Long-term renting solutions if you are living with someone
If you are not married or in a civil partnership then your long-term rights depend firstly on whether your name is on the tenancy agreement. If it’s not, you will have no automatic rights to the home, but you may still be able to get the tenancy transferred into your name.
If you need a short-term solution to stay in the home, you could try getting an occupation order through the courts. Both tenants and non-tenants can apply for them, and they can stop your partner from entering the home, enforce your rights to stay, or allow you to re-enter your home if you’ve been excluded.
Different tenancy types
If you and your partner can’t agree and you are considering court action to stay in the home, it is worth thinking about whether your tenancy is worth fighting for. If you rent from a private landlord, it’s possibly not worth the trouble, as you are likely to have an assured shorthold tenancy, and your landlord can evict you quite easily. See the pages on tenancy type to check what sort of tenancy you have if you’re not sure.
There are a lot of benefits associated with council or housing association tenancies, and in many areas they are hard to get, so these may be worth fighting for. Before you decide whether to take court action, read going to court and speak to an adviser.
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If you are the sole tenant, you have the right to stay in the home. However, your partner could try to establish rights to the property as well. In most cases, if you leave the home, your tenancy will end.
If you and your partner decide that the non-tenant should stay in the home, then in some cases tenancies can be assigned. This means the tenancy is transferred solely into their name. Only certain kinds of tenancies can be assigned, so read your tenancy agreement to see what it says, or check with your landlord or an independent adviser.
If you want to end the tenancy then you can give notice to your landlord. This notice is often called a Notice to Quit, and has to be made correctly to be valid. It will end the tenancy for both you and your partner.
If either the tenant or non-tenant go to court , the court can transfer a tenancy from the sole tenant to the non-tenant. In some cases, the court will order compensation to be paid to the partner who leaves the home if they consider that person has lost out financially because of the transfer.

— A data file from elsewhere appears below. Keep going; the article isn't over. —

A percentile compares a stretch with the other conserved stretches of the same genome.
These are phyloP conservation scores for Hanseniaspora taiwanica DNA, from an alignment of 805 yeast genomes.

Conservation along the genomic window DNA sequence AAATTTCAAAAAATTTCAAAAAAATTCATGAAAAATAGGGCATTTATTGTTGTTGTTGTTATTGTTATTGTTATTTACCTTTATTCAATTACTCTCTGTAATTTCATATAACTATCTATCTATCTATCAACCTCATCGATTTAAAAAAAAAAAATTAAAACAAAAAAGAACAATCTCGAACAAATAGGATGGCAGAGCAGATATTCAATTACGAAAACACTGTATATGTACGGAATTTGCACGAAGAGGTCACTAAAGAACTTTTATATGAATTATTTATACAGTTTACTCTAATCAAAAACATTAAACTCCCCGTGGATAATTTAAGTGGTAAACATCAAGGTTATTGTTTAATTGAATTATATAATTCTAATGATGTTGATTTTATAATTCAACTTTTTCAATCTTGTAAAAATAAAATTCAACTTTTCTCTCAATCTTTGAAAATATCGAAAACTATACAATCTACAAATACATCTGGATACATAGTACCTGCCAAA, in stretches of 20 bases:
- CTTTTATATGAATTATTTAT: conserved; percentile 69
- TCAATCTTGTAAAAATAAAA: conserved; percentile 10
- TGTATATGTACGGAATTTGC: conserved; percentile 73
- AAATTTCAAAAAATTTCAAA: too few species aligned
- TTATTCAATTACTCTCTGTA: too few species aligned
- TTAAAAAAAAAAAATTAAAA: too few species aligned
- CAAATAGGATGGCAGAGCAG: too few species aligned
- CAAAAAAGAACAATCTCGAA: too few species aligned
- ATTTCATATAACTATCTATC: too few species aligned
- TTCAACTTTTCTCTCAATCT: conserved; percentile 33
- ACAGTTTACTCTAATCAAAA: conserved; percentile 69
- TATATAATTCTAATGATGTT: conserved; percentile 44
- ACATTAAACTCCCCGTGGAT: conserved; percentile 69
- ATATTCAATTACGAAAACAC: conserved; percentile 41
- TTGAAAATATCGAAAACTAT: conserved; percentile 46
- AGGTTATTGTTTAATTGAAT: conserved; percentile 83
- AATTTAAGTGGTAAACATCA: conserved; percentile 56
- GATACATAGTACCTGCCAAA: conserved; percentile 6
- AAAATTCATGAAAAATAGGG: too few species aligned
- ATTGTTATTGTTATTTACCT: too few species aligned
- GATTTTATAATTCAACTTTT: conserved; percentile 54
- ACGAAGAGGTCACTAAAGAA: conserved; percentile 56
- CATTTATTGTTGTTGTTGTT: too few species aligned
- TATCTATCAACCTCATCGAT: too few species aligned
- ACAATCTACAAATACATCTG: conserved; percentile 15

If you are a joint tenant then you have the right to stay in your home. The other joint tenant has the same rights as you to stay in the home. If one joint tenant gives the correct notice to quit to your landlord, the tenancy will end for both of you, so if you think you want to stay in the property it is best to prevent this from happening. If you think there is a risk of your partner serving a Notice to Quit without your consent, you should take urgent advice from a family law solicitor about obtaining a court order preventing your partner from ending the joint tenancy and transferring it into your sole name.
If you and your partner can agree who should stay in the home then one tenant may be able to assign the tenancy to the other. Not all tenancies can be assigned – check whether your tenancy agreement says you can assign, or get advice.
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If you or your partner want to leave the property and bring to an end your obligations as a tenant, one of you can serve a valid Notice to Quit to the landlord. This will end the tenancy for both joint tenants. If no Notice to Quit is served and one partner leaves, then the tenancy will continue for both joint tenants. Both of you remain jointly liable for the rent, so, unless the partner who has left contributes, the remaining tenant will have to continue paying all the rent, otherwise they could risk being evicted.
If you and your partner can’t agree who will stay in the home, then you will have to settle the issue in court. The decisions the court can make will depend on your circumstances, for example your finances, whether you have alternative accommodation, and whether you have children.
If you decide to go to court, the court may decide to transfer the tenancy from a joint to a sole tenancy in either you or your partner’s name. In some cases, the court will order compensation to be paid to the partner who leaves the home if they consider that person has lost out financially because of the transfer.
I am neither the sole or joint tenant
If you are neither the sole or joint tenant, and your partner is the tenant and wants you to leave, you don’t have any automatic rights to stay.
If your partner gives your landlord a Notice to Quit, the tenancy will end for both you and your partner. The only exception to this is if you have a regulated (protected) tenancy, which is quite rare. If you think your partner is going to give notice to the landlord, and you want to stay in the property, speak to an adviser immediately.
If the sole tenant leaves, or gives notice, in nearly all cases the tenancy will come to an end and the non-tenant will have to leave. However, in most cases your landlord will have to get a court order for possession, so you should receive a letter detailing the date you have to leave.
If you have children
Tenancies can be transferred from one cohabitant to the other if the court decides it’s for the good of the children. Whether the tenancy will be transferred depends on the rules of that type of tenancy (eg whether it can be assigned) and whether the landlord agrees to the transfer. The court will not consider details that relate specifically to the parents of the child, eg how long they have been in a relationship.
You will need to speak to an adviser to transfer a tenancy in this way. The adviser is likely to tell you that you will also need the help of a family law solicitor.